Commonly Used Special Education Terms

  • Commonly Used Special Educational Terms


    Definitions of commonly used terms in special education.



    Academic Intervention Services (AIS) – These are student support services which supplement instruction provided in the general curriculum and are designed to assist students in meeting State learning standards. AIS are available to students with special needs and shall be provided consistent with the student’s Individualized Education Plan (IEP).


    Advocacy – The act of supporting or defending a child’s interests and rights.


    Annual Review – An annual review evaluation is conducted at least once a year by the Committee on Special Education for each child with a disability for the purposes of recommending the continuation, modification, or termination of the special education program.


    Assessment – This is an evaluation procedures used to identify a child’s needs and the family’s concerns and priorities about their child’s development.


    Assistive Technology Devices and Services – These are Equipment and services that are approved to be used to improve or maintain the abilities of a child to function, including such activities as playing, communicating or eating. (See 504)


    Child With a Disability – A person under the age of 21 who is entitled to attend public school but because of mental, physical or emotional reasons, can only receive appropriate education opportunities from a program of special education.


    Child’s Teacher – For a student with a disability who is receiving special education, in a self-contained class, any special education teacher who provides special education to the student. For an identified student in a regular education classroom, the child’s teacher may be the regular educator and the special educator working together.


    Cognitive – A term that describes the process used for remembering, reasoning, understanding, and making decisions. Your child’s cognitive abilities will be assessed during the evaluation.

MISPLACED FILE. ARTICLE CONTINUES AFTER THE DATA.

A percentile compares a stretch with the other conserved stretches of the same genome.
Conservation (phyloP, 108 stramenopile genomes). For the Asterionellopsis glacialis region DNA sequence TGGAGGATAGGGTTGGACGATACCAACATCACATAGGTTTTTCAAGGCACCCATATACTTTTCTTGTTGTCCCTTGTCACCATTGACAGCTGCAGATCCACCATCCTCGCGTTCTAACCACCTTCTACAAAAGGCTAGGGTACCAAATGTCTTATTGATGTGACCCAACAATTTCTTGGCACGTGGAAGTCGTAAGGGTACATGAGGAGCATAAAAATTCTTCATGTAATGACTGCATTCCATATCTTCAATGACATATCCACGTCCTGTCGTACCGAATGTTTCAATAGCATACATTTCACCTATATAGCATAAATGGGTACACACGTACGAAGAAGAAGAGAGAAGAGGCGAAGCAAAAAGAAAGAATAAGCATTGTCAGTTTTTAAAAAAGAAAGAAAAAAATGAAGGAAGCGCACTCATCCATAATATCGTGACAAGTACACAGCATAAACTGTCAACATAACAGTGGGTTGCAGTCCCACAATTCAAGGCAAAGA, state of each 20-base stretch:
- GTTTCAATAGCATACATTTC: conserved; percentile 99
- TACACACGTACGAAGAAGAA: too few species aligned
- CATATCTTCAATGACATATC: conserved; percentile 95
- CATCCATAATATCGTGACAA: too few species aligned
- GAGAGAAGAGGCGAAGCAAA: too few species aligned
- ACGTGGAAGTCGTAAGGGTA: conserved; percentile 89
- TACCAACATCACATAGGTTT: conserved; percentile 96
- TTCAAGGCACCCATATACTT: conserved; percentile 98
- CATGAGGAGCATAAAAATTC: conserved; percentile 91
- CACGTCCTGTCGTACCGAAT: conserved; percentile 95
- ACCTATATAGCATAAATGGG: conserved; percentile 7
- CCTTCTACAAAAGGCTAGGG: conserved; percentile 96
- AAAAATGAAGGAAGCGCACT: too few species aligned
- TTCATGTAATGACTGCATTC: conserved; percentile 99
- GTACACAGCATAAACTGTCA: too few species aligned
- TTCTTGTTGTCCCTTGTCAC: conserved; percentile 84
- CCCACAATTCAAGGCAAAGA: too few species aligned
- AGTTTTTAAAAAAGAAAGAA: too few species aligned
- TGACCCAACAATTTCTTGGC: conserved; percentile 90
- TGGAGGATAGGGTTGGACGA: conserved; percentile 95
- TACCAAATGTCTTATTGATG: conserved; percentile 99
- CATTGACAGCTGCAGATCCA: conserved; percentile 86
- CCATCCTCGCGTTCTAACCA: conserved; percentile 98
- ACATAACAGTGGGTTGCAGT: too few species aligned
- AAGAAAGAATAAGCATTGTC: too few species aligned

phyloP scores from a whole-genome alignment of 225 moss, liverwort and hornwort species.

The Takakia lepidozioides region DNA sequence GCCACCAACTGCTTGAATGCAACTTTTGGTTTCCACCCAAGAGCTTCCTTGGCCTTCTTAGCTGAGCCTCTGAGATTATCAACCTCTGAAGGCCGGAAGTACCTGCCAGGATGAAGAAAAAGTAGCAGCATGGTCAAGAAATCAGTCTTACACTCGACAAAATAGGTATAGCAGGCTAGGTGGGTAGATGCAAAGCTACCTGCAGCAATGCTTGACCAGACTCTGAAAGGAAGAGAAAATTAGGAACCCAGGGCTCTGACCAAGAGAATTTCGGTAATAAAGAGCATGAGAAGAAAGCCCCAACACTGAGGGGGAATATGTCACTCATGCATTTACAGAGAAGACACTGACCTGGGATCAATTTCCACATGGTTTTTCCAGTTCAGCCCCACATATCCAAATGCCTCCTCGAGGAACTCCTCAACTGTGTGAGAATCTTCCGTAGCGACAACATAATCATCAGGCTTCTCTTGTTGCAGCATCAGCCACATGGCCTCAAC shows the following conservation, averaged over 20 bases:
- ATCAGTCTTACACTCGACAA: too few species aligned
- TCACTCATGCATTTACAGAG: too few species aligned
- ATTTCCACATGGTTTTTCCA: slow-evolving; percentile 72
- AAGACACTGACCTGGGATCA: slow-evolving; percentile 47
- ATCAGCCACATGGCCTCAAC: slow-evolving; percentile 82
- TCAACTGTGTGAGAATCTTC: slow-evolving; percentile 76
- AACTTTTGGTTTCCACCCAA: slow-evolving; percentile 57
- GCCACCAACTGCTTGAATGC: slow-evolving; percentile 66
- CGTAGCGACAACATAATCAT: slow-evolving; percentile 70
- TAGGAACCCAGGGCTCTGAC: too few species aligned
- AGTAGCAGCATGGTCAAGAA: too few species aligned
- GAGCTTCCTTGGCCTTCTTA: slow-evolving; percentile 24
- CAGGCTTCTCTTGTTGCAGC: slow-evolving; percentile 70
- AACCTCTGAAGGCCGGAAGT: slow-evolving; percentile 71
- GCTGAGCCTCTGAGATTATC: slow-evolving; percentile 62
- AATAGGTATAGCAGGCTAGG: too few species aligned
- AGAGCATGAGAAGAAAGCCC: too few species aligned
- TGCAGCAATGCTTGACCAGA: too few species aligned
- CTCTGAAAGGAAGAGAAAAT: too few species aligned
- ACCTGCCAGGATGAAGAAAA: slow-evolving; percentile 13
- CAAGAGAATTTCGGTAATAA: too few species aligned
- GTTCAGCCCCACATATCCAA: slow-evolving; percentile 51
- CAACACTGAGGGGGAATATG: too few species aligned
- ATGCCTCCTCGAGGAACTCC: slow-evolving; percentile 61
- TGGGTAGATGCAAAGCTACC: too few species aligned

Committee on Special Education (CSE) – The committee appointed by the school Board of Education to determine eligibility and the appropriate level of services for children aged 5-21 years old. The CSE is a multidisciplinary team established to conduct meetings to develop, review, or revise the Individual Education Program (IEP) or a student with a disability.


    Confidentiality – The right that personal information about a child and family is not released without parental consent or only when permitted or required by law.


    Consent – The written approval a parent gives to the Committee on Special Education to have their child evaluated and receive services. Consent is always voluntary and a parent may revoke it at any time.


    Developmental History – Steps or stages of a child’s growth in such skills as sitting, walking, and talking. This information is gathered as part of the social history requirements.


    Dominant Language – The language or other mode of communication that the family normally uses. Evaluations of your child are required to be administered in the child’s dominant language.


    Due Process – Procedures designed to protect a person’s rights. This includes requirements for confidentiality, consent, and complaint mechanisms.


    Educationally Related Support Services (ERSS) – Services are intended for students who are not eligible for special education services, but are eligible to receive speech and counseling services.


    Impartial Hearing – An impartial hearing is a formal process in which a family present and refute evidence before an impartial hearing officer (IHO).  The impartial hearing officer’s role is to resolve the dispute or complaint regarding the child’s evaluation, IEP, or certain other issues.